Managing remote workers
Not seeing your team in-person may become more difficult for you and your employees to align priorities as temporary remote work continues. Use this overview of two key challenges as a starting point for planning unique solutions for your team.
Challenge 1: Lack of face-to-face interaction and supervision
This is challenging for both supervisors and their team members. Supervisors may be concerned that their employees won’t work as hard if no one is there to oversee them and employees often feel there is a lack of support from their manager if they aren’t easily accessible. They may start feeling their manager doesn’t really understand what they need, that they have become out of touch, which may lead to the thought that their leader is neither helpful nor supportive.
Solution: Short, structured daily check-in
Daily check-ins are possibly the most important thing you can do. This will give your employees a predictable timeframe in which to consult with you and know that their concerns are being heard. If you're wondering whether a check in every day is necessary, know that it's not as difficult or as time consuming as it may sound. When you’re in the office, you probably talk to your team members every day anyway. Checking in just looks different when you’re remote. Here's how it could look:
- Daily one-on-one calls if your employees work individually or daily team calls if your team is small
- A short timeframe that still gives you a chance to show your support for them and gives them a chance to tell you how they're doing
Challenge 2: Lack of access to information
When employees are newer to remote work, they often find it takes more time and effort to communicate with both their supervisor and colleagues. The way information was shared in the office, such as popping in someone's office, doesn't easily translate to remote work. This not only applies to work-related tasks but also to interpersonal relationships such as the context to know when a colleague is having a more stressful day.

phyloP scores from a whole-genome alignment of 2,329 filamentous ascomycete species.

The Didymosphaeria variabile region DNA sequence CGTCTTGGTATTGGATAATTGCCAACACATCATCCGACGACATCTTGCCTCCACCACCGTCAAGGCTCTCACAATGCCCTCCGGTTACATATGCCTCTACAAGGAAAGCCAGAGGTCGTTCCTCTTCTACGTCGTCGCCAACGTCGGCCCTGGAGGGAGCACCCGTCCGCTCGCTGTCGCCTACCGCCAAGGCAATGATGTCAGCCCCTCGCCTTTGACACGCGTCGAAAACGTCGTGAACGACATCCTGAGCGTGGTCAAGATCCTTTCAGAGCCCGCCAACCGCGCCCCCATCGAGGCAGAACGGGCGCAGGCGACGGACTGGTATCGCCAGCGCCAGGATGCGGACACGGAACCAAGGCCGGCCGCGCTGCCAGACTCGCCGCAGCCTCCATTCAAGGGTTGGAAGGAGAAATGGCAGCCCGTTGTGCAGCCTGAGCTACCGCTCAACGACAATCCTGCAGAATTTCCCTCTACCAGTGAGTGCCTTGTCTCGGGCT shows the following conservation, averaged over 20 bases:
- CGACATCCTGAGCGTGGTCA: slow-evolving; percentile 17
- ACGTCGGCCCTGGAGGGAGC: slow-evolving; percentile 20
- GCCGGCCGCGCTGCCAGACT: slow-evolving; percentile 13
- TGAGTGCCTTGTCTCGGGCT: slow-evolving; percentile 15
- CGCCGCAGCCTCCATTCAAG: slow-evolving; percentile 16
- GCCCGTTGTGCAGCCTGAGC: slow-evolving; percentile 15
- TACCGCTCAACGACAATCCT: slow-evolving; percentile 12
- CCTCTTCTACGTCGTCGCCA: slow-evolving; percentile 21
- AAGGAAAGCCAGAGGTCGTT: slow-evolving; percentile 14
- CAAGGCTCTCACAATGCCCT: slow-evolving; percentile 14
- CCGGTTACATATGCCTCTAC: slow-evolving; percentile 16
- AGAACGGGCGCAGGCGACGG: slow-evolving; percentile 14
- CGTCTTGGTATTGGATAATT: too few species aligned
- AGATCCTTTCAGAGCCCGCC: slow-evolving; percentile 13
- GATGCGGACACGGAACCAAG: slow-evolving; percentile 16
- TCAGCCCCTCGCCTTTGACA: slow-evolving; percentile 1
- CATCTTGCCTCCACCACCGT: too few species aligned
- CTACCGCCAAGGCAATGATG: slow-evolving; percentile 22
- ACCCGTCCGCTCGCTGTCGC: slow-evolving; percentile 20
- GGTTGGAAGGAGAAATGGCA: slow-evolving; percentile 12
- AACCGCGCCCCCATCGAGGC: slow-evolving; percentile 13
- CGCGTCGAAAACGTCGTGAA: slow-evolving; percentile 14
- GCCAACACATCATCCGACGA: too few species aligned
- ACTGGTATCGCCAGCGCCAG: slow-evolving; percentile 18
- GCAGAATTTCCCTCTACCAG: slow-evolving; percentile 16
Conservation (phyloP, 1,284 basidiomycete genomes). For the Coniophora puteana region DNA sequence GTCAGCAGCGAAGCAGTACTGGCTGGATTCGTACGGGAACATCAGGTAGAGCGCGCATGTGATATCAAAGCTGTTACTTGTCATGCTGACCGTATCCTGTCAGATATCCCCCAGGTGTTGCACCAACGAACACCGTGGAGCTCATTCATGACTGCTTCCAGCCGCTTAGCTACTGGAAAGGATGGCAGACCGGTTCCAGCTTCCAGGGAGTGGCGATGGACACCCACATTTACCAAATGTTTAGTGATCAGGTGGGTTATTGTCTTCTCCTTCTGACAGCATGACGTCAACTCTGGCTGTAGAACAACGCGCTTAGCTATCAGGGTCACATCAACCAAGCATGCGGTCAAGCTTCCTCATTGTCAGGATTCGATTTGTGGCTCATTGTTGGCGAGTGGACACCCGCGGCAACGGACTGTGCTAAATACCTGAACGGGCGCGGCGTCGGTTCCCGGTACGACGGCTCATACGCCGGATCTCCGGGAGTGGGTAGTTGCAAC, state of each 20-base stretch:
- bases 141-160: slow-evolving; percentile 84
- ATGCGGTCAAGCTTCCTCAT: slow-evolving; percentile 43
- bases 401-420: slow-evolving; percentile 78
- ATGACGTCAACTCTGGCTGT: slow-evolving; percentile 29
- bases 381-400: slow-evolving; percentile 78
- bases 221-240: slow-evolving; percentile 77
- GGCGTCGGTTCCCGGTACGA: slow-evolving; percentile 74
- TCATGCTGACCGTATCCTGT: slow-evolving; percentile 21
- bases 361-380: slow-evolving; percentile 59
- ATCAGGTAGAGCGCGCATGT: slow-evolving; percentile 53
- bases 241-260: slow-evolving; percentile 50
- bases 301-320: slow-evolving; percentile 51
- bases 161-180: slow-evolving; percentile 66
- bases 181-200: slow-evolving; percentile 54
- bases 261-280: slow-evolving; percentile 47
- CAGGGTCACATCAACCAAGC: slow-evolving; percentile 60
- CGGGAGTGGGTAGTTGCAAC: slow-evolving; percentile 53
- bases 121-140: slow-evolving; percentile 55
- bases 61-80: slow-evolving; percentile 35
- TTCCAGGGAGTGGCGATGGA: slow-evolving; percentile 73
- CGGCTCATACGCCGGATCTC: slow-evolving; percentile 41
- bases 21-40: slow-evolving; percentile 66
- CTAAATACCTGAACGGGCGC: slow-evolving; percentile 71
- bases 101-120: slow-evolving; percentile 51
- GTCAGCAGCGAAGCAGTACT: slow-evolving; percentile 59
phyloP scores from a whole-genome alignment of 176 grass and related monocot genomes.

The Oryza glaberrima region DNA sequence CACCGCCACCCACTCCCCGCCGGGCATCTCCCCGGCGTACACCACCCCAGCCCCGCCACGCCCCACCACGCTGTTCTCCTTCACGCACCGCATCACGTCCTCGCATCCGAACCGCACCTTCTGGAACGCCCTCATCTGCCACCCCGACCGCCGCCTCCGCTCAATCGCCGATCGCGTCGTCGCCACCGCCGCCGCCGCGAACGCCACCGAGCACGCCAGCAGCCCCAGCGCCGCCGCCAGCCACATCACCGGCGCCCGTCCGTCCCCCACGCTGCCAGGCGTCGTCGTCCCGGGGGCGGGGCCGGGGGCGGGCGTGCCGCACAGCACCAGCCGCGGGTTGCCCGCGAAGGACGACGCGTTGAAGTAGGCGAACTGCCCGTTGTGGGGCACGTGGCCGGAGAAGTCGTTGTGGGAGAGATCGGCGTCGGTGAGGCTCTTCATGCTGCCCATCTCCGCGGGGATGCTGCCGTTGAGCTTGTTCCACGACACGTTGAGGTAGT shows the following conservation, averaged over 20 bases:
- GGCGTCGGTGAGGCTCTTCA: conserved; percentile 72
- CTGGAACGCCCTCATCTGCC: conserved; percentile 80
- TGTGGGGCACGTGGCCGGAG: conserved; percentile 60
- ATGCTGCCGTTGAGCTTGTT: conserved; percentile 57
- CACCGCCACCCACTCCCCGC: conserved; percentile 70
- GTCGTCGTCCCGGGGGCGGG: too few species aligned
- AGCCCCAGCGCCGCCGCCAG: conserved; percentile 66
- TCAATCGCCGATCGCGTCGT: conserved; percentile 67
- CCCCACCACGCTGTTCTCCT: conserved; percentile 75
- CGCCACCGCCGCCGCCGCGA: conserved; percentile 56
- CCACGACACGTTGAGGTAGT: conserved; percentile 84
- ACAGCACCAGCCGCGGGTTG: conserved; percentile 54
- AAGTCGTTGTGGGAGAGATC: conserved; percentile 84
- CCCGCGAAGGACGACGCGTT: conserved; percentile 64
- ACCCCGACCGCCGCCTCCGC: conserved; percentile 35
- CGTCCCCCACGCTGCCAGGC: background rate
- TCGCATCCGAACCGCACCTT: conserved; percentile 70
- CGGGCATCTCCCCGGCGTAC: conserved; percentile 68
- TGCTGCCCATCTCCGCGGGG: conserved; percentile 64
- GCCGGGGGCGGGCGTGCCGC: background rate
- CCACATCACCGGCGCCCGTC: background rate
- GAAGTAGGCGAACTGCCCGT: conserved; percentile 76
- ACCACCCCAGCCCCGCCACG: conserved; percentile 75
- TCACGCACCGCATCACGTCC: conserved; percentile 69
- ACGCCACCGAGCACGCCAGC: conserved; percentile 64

Solution: Several different communication tools, not just email
Using email alone is not good enough for remote work. You could also use:
Use this for smaller meetings or one-on-one conversations to create a more personal feel. For large team meetings, video may not be appropriate as it can become distracting.
Use this for quick interactions or time-sensitive communication that don’t require as much detail. The university provides several technological applications that are useful for this type of communication, like Microsoft Teams and Zoom.
Microsoft 365 applications
There are many more Microsoft 365 applications, which are great for productivity and collaboration, provided to you with the university's license.
While all this technology is great for remote work communication, it is extremely important that you establish rules of engagement around the usage — the sooner, the better. Establish new communication patterns for:
- Supervisor-to-employee communications
- Employee-to-employee communications
Talk to your team members about the best time of day and mode of communication that you prefer and in turn discuss with your employees what works best for them and then come to an agreement. For example, for daily check-ins you may use video conferencing, and for more urgent communication you might use instant messaging. If it’s not as urgent but doesn’t require a call, then maybe email is the way to go. It’s also important to ensure your team members are communicating with each other. This will help with information sharing and team collaboration.
Get professional development on this topic
On-demand videos! Each 10-minute video covers an essential topic for supervising remote teams:
- Managing Remote Workers
- Leading Virtual Meetings
- Evaluating Remote Workers' Performance
To watch, login to myUK, click myUK Learning, and use the Find Learning tile to search for "Remote Work Series".